Heavy drinking biggest risk factor for dementia: Lancet

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While some research has linked heavy drinking to dementia other studies found that moderate levels of alcohol may protect against the disease.

The study, published Tuesday in the journal Lancet Public Health, looked at over 1 million adults released from French hospitals between 2008 and 2013 who were diagnosed with dementia, a clinical syndrome characterized by a progressive deterioration in cognitive ability.

Analysis revealed that alcohol use disorders were linked to a threefold increased risk for all types of dementia and "were the strongest modifiable risk factor for dementia onset" (adjusted HR = 3.34 [95% CI, 3.28-3.41] for women; HR = 3.36 [95% CI, 3.31-3.41] for men). "The study just shows that you are more likely to be in hospital with a diagnosis of dementia if you drink more heavily".

But even when the researchers controlled for factors like high blood pressure, obesity and tobacco smoking, heavy alcohol use was still associated with a more than threefold increase in dementia among both sexes.

The bottom line? "Alcohol use disorders were a major risk factor for onset of all types of dementia, and especially early-onset dementia" per the study.

'This study in no way suggests that moderate alcohol intake could cause early-onset dementia. But heavy drinkers generally refuse to participate to cohort studies and declaration of alcohol use among participants is generally biased downward...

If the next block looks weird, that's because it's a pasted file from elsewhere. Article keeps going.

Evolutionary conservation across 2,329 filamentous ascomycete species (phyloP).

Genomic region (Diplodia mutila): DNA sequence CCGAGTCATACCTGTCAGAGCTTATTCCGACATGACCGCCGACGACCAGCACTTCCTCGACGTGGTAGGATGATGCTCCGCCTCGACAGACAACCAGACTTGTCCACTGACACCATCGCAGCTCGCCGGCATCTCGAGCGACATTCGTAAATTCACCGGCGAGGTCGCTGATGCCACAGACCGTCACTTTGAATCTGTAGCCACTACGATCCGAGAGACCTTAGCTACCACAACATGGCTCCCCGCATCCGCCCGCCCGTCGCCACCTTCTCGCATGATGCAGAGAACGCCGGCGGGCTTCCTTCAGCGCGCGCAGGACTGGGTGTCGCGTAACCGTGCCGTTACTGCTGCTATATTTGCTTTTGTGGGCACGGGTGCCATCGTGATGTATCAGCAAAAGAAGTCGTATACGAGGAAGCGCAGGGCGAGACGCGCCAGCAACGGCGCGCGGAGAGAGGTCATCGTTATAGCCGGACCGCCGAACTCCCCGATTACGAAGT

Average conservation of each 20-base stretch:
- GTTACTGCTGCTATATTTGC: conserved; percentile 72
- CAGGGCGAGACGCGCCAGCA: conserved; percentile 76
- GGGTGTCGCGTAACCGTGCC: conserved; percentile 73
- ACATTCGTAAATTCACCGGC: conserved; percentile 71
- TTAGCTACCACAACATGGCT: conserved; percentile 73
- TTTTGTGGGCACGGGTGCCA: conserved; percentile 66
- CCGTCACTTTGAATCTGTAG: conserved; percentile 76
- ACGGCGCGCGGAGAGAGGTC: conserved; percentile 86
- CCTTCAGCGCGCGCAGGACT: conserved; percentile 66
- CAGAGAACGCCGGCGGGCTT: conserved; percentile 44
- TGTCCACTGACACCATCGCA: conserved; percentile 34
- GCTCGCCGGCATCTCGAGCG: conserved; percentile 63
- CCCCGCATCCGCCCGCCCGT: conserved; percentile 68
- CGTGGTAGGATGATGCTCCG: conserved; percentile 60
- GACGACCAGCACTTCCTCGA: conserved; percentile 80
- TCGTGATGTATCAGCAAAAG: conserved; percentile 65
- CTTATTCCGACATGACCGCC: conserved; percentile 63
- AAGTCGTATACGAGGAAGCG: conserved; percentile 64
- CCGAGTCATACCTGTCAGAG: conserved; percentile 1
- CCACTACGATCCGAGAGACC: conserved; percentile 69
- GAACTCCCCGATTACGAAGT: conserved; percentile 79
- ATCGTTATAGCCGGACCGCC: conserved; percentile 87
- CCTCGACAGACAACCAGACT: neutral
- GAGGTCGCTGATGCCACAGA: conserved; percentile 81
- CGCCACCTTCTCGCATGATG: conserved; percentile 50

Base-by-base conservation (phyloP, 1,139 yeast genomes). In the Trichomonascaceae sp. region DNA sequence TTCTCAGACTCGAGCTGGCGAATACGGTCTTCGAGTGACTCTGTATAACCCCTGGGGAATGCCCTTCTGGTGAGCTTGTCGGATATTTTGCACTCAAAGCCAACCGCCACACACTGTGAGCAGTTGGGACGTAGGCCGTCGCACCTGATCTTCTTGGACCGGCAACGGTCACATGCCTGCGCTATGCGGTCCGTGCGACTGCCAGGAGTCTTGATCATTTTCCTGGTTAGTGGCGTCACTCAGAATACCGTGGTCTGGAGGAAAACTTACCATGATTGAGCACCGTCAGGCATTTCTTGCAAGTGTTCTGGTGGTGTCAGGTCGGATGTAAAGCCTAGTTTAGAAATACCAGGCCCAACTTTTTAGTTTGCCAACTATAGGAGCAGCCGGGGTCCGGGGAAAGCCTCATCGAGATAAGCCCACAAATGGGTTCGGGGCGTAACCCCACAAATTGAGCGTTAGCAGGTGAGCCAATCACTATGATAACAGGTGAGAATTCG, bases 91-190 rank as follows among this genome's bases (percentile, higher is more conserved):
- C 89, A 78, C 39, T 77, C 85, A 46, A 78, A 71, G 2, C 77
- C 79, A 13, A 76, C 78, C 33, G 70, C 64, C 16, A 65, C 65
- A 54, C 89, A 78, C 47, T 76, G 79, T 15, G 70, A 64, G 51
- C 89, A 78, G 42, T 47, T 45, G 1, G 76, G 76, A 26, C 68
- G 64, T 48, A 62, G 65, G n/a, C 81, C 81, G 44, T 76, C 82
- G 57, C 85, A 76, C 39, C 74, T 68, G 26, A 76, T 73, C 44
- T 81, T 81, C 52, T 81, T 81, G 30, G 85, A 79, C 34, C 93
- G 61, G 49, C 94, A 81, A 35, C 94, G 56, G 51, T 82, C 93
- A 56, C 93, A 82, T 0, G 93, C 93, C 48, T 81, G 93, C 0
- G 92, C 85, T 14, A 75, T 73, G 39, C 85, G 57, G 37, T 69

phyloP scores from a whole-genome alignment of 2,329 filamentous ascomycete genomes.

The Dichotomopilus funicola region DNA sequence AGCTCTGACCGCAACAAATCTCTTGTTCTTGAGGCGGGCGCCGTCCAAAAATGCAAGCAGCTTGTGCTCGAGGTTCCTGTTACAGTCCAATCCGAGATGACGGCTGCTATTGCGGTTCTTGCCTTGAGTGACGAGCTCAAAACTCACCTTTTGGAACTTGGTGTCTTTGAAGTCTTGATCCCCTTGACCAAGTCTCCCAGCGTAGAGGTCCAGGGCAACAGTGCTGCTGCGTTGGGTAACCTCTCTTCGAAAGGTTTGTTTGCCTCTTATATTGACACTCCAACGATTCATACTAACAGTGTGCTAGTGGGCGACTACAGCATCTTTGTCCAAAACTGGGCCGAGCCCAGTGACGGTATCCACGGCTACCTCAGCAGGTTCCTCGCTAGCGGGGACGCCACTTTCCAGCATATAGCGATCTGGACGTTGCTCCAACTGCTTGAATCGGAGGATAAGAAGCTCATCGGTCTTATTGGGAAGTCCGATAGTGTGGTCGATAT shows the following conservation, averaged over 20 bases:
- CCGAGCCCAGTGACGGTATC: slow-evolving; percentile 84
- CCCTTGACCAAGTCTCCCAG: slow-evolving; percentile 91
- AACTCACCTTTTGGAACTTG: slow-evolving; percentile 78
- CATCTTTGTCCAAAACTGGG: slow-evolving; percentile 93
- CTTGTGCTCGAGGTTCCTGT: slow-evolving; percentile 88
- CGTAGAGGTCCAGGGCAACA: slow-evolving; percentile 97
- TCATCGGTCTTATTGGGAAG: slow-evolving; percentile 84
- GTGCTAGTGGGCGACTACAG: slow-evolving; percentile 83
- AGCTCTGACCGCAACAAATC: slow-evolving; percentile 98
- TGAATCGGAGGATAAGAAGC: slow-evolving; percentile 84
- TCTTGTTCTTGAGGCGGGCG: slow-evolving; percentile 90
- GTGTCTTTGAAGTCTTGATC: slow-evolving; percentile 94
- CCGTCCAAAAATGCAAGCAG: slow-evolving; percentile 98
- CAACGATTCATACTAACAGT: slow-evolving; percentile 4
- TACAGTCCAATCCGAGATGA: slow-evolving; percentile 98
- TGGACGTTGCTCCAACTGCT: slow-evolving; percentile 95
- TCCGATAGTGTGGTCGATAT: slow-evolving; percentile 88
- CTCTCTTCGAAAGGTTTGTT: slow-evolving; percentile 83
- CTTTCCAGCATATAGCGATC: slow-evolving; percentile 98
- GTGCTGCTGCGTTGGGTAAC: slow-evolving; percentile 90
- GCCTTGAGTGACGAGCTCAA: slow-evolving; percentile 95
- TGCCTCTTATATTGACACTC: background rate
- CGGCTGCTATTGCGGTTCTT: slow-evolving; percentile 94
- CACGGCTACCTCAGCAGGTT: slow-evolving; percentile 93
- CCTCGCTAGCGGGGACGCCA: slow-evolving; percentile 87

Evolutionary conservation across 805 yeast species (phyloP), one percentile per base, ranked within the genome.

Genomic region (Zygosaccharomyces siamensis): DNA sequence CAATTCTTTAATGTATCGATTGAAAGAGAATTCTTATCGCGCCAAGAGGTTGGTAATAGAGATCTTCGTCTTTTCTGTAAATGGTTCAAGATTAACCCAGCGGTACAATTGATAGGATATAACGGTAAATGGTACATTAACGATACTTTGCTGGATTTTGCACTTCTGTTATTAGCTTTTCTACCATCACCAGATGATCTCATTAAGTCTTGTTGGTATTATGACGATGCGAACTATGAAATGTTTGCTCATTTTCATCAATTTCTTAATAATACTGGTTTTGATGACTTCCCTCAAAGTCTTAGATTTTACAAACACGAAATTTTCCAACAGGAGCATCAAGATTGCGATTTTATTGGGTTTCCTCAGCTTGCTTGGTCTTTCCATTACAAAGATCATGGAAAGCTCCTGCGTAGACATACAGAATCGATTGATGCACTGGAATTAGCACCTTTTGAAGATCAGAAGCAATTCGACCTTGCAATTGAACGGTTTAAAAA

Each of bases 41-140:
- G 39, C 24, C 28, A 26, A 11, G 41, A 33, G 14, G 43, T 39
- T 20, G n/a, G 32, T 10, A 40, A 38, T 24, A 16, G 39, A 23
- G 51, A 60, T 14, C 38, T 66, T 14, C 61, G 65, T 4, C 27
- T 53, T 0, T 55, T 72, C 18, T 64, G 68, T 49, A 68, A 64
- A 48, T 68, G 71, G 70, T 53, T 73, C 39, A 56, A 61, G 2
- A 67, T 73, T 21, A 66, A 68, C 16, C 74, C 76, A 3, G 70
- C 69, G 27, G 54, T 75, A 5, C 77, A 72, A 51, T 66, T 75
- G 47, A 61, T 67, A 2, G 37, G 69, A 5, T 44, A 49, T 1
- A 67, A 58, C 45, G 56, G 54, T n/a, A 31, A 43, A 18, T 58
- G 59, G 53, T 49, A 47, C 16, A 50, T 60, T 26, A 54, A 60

"As a geriatric psychiatrist, I frequently see the effects of alcohol use disorder on dementia, when unfortunately alcohol treatment interventions may be too late to improve cognition", said Dr. Bruce Pollock, vice president of research at CAMH.

On average, alcohol use disorders shorten life expectancy by more than 20 years, and dementia is one of the leading causes of death for these people.

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Those who are at risk of dementia are people consuming more than a couple of alcoholic drinks a day.

"This large study provides further evidence that heavy drinking is associated with a greatly elevated risk of cognitive impairment, and that this can occur at a relatively young age", observed Killian Welch, PhD, of the University of Edinburgh, who was not involved in the study. However, they point out that they only included the most severe cases of alcohol use in their study - those that required hospitalisation. Other alcohol use disorders were recorded in nearly 5% of all dementia cases (52,625/1,109,343 cases).

That equates to around six or more standard drinks for men and four for women.

"Gender differences on dementia onset have been puzzling for decades", Schwarzinger said. Alcohol use disorder was the primary exposure, and dementia was the main outcome.

Though the study had a very large sample size, it looked at individuals in only one country, making it hard to generalize across cultures.

Heavy drinking is defined by the World Health Organization and the European Medicines Agency as drinking at least 60 g of pure alcohol daily for men and at least 40 g for women per day, the authors explained.

"This is a worthwhile study but it does not prove that dementia has been caused by people drinking alcohol or that people who now drink alcohol will develop dementia".